Retail investors make investment decisions based on positive public buzz about a company, affinity for its products or service, and familiarity. By taking retail investors on a digital marketing journey, commonly referred to as a “marketing funnel” or a “lead generation funnel,” issuers can automate a consistent flow of qualified investors.
While the funnel may not be entirely linear, we’ve broken it down into four phases, based on the AIDA Model:
Build Awareness: An important goal at the top of the funnel is to attract attention and engage investors (leads) using effective messaging and branding with high appeal. To get in front of the right eyes, practice audience identification and take the time to investigate where target leads congregate online.
For issuers, building awareness should involve some educational content, advertisements and a dynamic landing page with a singular call-to-action that clearly addresses the investment opportunity.
Generate Interest: As leads continue through the funnel, they begin to look for more specific information. It’s critical to provide informational content that will drive a lead further along the funnel.
Issuers can consult with their marketing teams to interpret the data generated from previously shared content. Clicks, impressions, shares, and open rates are just some analytics that can help determine subsequent content marketing strategies.
Stimulate Desire: The goal at this phase of the funnel is to turn interest into desire. Whether through an email lead nurturing campaign (an automated and personalized set of emails) or thought leadership pieces that are relevant to an industry, illustrate the gap between where leads are at this moment and where they could be if they learn more about your investment opportunity.
Encourage Action: Serious leads will want to take action. Put them on a clear and simple path to pursue the investment opportunity with a clickable link or button.
2) Optimize your reach by reimagining the format of your content and making it specific to the platform.
Issuers wishing to benefit from the rise of retail investors should focus on education and fostering online communities. Gone are the days of pushing out press releases and holding quarterly earnings calls as an issuer’s primary means of investor engagement.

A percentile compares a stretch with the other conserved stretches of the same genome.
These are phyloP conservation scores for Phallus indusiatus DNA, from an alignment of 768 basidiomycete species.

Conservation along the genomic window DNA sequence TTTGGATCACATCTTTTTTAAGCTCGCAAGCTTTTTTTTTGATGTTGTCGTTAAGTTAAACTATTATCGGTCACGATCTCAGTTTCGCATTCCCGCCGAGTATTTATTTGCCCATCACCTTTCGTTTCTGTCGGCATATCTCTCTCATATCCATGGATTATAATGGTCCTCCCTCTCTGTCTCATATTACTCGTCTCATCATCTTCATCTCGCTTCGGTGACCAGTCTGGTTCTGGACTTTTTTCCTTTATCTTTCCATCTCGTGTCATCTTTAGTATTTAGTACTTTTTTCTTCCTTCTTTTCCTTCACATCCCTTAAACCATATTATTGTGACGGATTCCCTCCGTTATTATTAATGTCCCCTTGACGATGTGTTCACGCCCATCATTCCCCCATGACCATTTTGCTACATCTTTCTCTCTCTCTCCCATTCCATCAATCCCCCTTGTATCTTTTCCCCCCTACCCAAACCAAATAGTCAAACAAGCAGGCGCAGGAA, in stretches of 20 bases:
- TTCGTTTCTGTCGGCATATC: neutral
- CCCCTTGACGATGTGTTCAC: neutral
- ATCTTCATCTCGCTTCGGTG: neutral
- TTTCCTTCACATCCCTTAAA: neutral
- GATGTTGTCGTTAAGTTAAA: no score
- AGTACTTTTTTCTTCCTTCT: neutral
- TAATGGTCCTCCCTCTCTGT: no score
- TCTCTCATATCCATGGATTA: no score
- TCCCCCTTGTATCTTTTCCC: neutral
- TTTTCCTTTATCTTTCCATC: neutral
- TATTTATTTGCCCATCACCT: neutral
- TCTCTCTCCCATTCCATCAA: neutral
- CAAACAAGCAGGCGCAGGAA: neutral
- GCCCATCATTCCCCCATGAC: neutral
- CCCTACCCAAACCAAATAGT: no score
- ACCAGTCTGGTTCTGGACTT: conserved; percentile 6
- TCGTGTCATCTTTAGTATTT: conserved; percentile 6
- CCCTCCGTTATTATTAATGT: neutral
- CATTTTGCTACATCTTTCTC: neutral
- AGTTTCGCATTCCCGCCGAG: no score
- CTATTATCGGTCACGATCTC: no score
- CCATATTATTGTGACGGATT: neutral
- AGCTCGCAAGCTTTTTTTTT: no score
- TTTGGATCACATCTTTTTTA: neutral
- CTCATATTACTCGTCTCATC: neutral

It’s not that press releases are dead, but are you optimizing them for ultimate reach? You can do this by repurposing your press release into shorter, more shareable content and disseminating these pieces of content across the appropriate digital channels.
You can also repurpose and disseminate thought leadership pieces, case studies, white papers, videos and smaller content pieces across your website and social networks. The more information you have available online, the more visibility you earn – which generates more conversations.
3) Include finfluencers in your digital marketing strategy and get in front of their already engaged audiences.
Issuers should focus on working with finfluencers who champion educational content with accurate, proven information, while avoiding finfluencers who share less credible content and who put their own interests ahead of their followers.
To work with finfluencers in a responsible and beneficial way, it’s important to do some digging into their online image, community and past posting activities. Professional marketing firms like Ext. Digital can provide access to vetted and industry-relevant finfluencers. In the case of Ext. Digital, these finfluencers are part of the firm’s proprietary micro-influencer network and have a combined potential reach of over 31 million highly engaged followers. Ext. Digital also focuses on creating content that prioritizes education and value-add information … not promotion.
To learn more about Ext. Digital’s end-to-end lead generation funnels that also leverage programmatic and native advertising to position you in the right digital spaces, email email@example.com.
– Blog post by Ext. Digital